occupied country than a new MP.
‘Huddersfield is surrounded on all sides by a dense population composed principally of the operative classes with a very small number of the leading classes in proportion. A vast number of the working classes have joined those dangerous societies which under the designation of trades, political and other unions some of which are bound together by oaths of a most execrable nature and are constantly aiming at the subversion of all social order. They boast that in three hours notice they can at any time assemble a force of 20,000 robust members of these unions without the town.’
He claimed that without the intervention of the military the combination of the mob and high winds could have produced worse scenes than at Bristol during the Reform Bill riots, and suggested that a troop of Yeomanry or couple of companies of light infantry be raised for future eventualities. 52
Fenton was not the only one to subscribe to a conspiracy theory. Seventy three respectable inhabitants presented an address of thanks to the magistrates for their ‘prompt measures’ in protecting them from the” premeditated attack on their lives and property.” In turn the magistrates publicly acknowledged the role of Captain Atkinson in fetching the military and thanked Captain Evans and his troop of Dragoons adding, ‘We trust the late proceedings will be a warning to those misguided persons who think that an election is to be made a cloak for riot and destruction.’ 53
Hobson countered with the issue of a humorous squib, (in the form of a military bulletin from ‘Captain L.U.D.D. A – K – N ‘ of the ‘ Grease Horn Guards’ alluding to a Dutch invasion and the war against ‘Brigadier General Croft’ (one of the leaders of the 1817 Folly Hall rising) which ridiculed the idea of any plot and a meeting of the ‘Just-asses’, convened to consider defence measure s. At that meeting on 18 January Fenton’s suggestion that they raise their own volunteer force was rejected in favour of raising a fund to build barracks. After discussion this was amended to a call for the government to provided barracks and station military permanently in the town. It was also decided to set up a committee of inquiry into Stocks’ conduct during the disturbances.54
Meanwhile an address had been signed by 3,000 operatives protesting against the ‘calumny’ against the working classes imputed by the respectable inhabitants’ address and this was presented to the magistrates by a deputation of 3-400 , led by ‘three principle members’ of the Trades’ Union. Trades’ Unionists also presented an address to Stocks supporting him against his critics and thanking him for ,relying on ‘persuasion and reason rather than upon brute force.’ The Radicals moved on to the offensive and a vestry meeting was called to remove the Whig deputy constable, Dalton, but it was declared illegal as it had not been convened by the overseers. Another stormy meeting, so packed it had to be adjourned from the vestry to the Radical’s Union Rooms, provided an opportunity to query some items of his expenditure, but an attempt to disallow him his salary for the quarter was ruled out of order.
Six weeks after it had been established, the committee to investigate Stocks had still not made its report and in September Hobson advertised in the Voice, ‘Lost. One respectable committee…’55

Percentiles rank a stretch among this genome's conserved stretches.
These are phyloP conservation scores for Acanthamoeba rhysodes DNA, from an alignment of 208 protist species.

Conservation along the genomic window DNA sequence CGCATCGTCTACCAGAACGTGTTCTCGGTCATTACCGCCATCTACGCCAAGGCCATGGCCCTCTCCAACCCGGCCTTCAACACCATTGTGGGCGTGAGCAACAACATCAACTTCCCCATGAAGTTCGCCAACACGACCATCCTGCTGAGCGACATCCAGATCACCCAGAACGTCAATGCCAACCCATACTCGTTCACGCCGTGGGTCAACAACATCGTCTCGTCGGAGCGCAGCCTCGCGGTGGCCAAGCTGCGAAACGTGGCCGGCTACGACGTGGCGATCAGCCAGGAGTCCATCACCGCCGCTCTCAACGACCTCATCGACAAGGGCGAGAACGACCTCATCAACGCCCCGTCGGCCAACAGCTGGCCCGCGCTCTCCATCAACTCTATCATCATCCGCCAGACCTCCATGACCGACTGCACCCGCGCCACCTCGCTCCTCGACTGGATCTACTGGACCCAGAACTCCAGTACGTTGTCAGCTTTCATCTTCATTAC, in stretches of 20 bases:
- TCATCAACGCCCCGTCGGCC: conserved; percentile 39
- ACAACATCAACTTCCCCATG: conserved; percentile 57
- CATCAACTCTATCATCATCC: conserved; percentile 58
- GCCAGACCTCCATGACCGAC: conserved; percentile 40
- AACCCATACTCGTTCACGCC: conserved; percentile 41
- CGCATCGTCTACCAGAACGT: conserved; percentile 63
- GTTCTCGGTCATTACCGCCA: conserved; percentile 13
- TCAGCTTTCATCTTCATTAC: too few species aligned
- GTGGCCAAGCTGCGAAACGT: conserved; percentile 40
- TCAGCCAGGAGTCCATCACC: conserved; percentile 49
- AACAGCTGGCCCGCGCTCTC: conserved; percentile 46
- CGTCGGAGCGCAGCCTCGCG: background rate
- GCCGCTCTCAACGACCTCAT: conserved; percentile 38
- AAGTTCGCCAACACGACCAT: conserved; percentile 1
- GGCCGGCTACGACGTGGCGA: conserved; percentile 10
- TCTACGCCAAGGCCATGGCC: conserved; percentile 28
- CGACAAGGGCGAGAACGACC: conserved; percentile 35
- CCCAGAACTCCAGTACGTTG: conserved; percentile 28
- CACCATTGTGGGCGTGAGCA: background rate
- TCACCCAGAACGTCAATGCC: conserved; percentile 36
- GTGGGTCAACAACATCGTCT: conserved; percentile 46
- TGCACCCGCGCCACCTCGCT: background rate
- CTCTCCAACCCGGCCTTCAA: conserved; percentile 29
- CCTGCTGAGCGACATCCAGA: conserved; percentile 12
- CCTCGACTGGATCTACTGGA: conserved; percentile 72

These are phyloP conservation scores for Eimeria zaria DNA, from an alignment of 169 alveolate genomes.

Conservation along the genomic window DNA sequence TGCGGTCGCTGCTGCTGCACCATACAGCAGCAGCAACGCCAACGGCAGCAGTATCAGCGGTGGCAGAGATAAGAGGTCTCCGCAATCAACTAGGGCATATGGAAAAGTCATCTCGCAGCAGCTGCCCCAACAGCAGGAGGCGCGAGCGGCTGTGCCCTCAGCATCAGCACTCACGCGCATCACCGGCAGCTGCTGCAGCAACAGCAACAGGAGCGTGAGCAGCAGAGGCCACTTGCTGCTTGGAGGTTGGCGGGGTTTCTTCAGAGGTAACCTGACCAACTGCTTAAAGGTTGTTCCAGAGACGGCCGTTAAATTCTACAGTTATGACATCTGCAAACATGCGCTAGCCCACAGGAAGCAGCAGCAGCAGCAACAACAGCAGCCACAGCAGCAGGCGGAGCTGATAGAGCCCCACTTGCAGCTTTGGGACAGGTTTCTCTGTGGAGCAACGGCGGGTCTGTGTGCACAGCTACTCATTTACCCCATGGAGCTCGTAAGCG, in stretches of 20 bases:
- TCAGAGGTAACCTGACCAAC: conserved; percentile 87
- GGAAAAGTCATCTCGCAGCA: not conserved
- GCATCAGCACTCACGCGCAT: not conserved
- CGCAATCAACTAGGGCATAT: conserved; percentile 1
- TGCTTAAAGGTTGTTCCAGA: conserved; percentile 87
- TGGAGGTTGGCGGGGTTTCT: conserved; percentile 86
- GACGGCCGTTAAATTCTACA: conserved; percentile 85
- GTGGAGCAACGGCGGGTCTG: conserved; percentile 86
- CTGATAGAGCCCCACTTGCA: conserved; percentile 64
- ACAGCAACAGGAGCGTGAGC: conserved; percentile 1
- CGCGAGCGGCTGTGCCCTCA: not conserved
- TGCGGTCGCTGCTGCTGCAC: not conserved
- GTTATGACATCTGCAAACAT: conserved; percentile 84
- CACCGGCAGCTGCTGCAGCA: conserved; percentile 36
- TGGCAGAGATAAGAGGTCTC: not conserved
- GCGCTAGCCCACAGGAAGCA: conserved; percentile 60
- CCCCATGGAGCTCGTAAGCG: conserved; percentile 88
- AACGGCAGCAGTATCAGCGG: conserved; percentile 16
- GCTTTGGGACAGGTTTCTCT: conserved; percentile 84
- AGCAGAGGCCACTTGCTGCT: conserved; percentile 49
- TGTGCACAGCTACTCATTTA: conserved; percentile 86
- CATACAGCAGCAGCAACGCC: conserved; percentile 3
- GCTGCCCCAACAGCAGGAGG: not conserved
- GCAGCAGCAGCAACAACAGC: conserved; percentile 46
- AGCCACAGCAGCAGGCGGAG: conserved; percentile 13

‘And Ready When Wanted’ –
Class Tensions increase 1833-1834
The Radicals concern about the growing threat of repression was not just confined to events at a local level. During the Whig meeting to protest at the defeat of the Reform Bill in the Lords, Samuel Dickinson had claimed that Grey’s true anti-reform intentions were revealed by the fact that, When he came into office he augumented the army and navy and on the tithe question, he asked for more power to crush the peasantry of Ireland. An attempt was made at Wood’s first election meeting to raise cheers for the tithe resisters and although unsuccessful, Wood himself had attacked government policy in Ireland in his nomination speech. 56
The introduction of the Irish Coercion Bill the following year widened the gulf between Radicals and Whigs even further. A Political Union meeting on 1 March to petition against the Bill, addressed by Pitkethly, Vevers and Hanson was reported by the Halifax Guardian 3 to have been, ” almost entirely of operatives,” and although the Mercury claimed that there was a . “very general dislike,” of the military tribunal provisions of the Bill,few of the middle classes had signed the petition because ,while valuing liberty, they wished to see, ‘outrages and atrocious murders ended.’ A resolution was passed by the PU in March condemning the military tribunals and the government’s ‘monstrously bloody’ plan of ‘Polandizing’ the Irish, and expressing determination, ‘to use every possible means to prevent its being put into execution and pledge ourselves to assist and defend the oppressed Irish people.57
In May a further protest was made against militarism at a meeting in the Market Place in response to the announcement of the Army Estimates, including £2,000 allotted for the formation of a volunteer force in Huddersfield • Fenton was still pressing for a troop of Yeomanry to be raised although the Mercury was opposed to the project and reported that most of the middle classes in the town favoured an efficiently organised police force instead. Bouverie also thought the town was well protected by the barracks at Leeds and Manchester. This did not reassure the Radicals however, who made ‘very violent’ denunciations of the
Whig government and local magistrates and, ‘One person recommended them all to arm themselves in case any Volunteers or Yeomanry were raised.’ 58